1.  9
    Matthew William Mckeon (2015). Inference, Circularity, and Begging the Question. Informal Logic 35 (3):312-341.
    I develop a syntactic concept of circularity, which I call propositional circularity. With respect to a given use of an argument advanced as a statement of inference for the benefit of a reasoner R, if the direct and indirect premises R would have to accept in order to accept the conclusion includes the conclusion, then the collection of premises is propositionally circular. The argument fails to display a type of inference that R can perform. Appealing to propositional circularity, I articulate (...)
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  2.  27
    Matthew William McKeon (2009). A Plea for Logical Objects. Synthese 167 (1):163 - 182.
    An account of validity that makes what is invalid conditional on how many individuals there are is what I call a conditional account of validity. Here I defend conditional accounts against a criticism derived from Etchemendy’s well-known criticism of the model-theoretic analysis of validity. The criticism is essentially that knowledge of the size of the universe is non-logical and so by making knowledge of the extension of validity depend on knowledge of how many individuals there are, conditional accounts fail to (...)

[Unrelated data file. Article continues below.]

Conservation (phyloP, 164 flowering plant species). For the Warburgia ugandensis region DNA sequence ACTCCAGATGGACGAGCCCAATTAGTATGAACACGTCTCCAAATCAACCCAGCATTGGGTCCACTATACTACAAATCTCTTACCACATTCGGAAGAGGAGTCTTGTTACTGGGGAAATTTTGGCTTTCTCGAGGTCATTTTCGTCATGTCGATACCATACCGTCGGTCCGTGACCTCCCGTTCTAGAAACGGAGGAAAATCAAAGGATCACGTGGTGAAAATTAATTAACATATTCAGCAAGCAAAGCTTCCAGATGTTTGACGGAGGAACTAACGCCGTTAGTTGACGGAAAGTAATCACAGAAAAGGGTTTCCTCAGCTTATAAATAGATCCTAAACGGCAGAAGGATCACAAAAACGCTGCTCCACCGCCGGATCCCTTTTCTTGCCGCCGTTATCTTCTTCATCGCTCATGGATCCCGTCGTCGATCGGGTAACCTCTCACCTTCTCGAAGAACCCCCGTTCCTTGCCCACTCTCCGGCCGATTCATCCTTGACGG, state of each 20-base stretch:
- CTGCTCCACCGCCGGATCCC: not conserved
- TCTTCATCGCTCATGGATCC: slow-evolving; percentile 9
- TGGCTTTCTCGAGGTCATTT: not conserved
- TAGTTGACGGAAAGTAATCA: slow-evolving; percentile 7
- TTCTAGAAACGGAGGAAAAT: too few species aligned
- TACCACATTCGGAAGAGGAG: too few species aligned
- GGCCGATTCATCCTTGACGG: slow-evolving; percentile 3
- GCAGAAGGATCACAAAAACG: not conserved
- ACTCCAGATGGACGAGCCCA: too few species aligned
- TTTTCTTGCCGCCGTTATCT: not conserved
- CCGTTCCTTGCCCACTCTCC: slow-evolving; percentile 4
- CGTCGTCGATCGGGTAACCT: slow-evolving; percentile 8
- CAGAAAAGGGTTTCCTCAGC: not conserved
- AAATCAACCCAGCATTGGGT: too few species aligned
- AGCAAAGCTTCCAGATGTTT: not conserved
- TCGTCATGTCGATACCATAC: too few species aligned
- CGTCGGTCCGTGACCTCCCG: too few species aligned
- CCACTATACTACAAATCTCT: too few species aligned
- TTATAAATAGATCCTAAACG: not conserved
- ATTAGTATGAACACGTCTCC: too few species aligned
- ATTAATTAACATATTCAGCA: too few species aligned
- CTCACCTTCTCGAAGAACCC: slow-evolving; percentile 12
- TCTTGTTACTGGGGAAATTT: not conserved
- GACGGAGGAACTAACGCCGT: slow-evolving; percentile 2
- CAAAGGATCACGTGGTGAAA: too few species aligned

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  3. Matthew William Mckeon (1994). Logic, Semantics, and Possible Worlds. Dissertation, The University of Connecticut
    The general issue addressed in this dissertation is: what do the models of formal model-theoretic semantics represent? In chapter 2, I argue that those of first-order classical logic represent meaning assignments in possible worlds. This motivates an inquiry into what the interpretations of first-order quantified model logic represent, and in Chapter 3 I argue that they represent meaning assignments in possible universes of possible worlds. A possible universe is unpacked as one way model reality might be. The problem arises here (...)
     
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